various theatres where this Zanuck triumph was given a trade 
showing this week. 

Hundreds of these wires and letters reached this desk. In fact, 
they were so numerous that it would require at least 20 pages to 
reprint them. 

Typical of the circuit operators’ viewpoint was this opinion from 
Rick Ricketson of Denver : “I don’t know what top box office picture 


to compare this to, but we know that here is a picture that will be 
tops at the box office.” 

Harry Schreiber of the RKO theatres in Columbus, 0., said: 
“Something different and very novel and should prove one of the 
season’s outstanding attractions.” 

Typical of the small-town exhibitors’ opinion was this expression 
from Charles Wilson of the Bijou, Troy, N. Y.: “Swell picture — and 
swell from any angle. Particularly swell for box office purposes.” 
William Kraemer of the Schine circuit in the Washington terri- 
tory wrote: “Great. Sustained love interest, pathos, beauty. This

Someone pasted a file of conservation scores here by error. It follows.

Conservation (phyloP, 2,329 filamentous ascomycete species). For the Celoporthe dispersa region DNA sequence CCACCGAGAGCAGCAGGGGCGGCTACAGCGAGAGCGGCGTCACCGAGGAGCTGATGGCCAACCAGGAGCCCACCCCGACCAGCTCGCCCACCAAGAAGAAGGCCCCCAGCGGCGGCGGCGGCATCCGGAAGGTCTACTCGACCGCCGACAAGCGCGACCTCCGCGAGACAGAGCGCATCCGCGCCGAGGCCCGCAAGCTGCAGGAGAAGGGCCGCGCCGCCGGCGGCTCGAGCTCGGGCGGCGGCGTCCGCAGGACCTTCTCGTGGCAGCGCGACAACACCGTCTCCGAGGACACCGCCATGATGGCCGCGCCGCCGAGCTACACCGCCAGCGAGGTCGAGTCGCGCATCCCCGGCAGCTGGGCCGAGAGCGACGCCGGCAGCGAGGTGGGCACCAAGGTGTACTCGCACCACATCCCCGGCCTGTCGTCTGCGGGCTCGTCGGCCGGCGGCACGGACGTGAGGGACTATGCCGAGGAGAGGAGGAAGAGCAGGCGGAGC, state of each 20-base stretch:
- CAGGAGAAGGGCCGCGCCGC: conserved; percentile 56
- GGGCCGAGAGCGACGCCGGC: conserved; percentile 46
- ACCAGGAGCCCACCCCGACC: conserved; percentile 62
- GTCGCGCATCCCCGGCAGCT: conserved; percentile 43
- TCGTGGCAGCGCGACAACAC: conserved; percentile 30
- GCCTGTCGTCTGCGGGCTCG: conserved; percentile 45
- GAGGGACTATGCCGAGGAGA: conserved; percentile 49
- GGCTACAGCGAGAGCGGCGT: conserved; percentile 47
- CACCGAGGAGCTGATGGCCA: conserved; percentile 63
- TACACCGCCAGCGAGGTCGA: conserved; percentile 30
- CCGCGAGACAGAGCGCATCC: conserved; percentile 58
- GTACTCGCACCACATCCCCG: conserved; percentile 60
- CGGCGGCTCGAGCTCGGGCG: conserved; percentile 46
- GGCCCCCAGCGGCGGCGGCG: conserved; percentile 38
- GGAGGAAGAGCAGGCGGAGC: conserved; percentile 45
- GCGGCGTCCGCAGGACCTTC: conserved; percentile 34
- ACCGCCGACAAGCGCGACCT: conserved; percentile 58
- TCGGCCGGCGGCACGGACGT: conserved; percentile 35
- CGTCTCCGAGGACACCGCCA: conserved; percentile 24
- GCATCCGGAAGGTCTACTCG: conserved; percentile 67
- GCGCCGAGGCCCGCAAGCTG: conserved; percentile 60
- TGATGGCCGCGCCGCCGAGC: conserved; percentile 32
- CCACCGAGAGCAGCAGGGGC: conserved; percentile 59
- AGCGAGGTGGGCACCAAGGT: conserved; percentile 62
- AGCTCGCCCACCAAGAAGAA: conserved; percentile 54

picture has everything.” Continued on Page 6 


To no greater test could, 
or will, “Hollywood Caval- 
cade” be put than it is being 
subjected to in Cincinnati. 

A wire to the Home Office Fri- 
day morning reported an audi- 
ence reaction that surpassed all 
expectations. 

Even with most Cincinnatians’ 
ears glued to the radio listening 
to progress of the world’s series 
games in New York, “Hollywood 
Cavalcade” opened to a matinee’s 
business twice greater than that 
of the attraction it had just suc- 
ceeded. 

But, even more corroborative 
of the trade’s expectations that 
“Hollywood Cavalcade” will es- 
tablish new earnings records was 
word from Los Angeles regard- 
ing the sensational first public 
showing of the production there 
on Thursday, following the his- 
toric $11 world premiere at the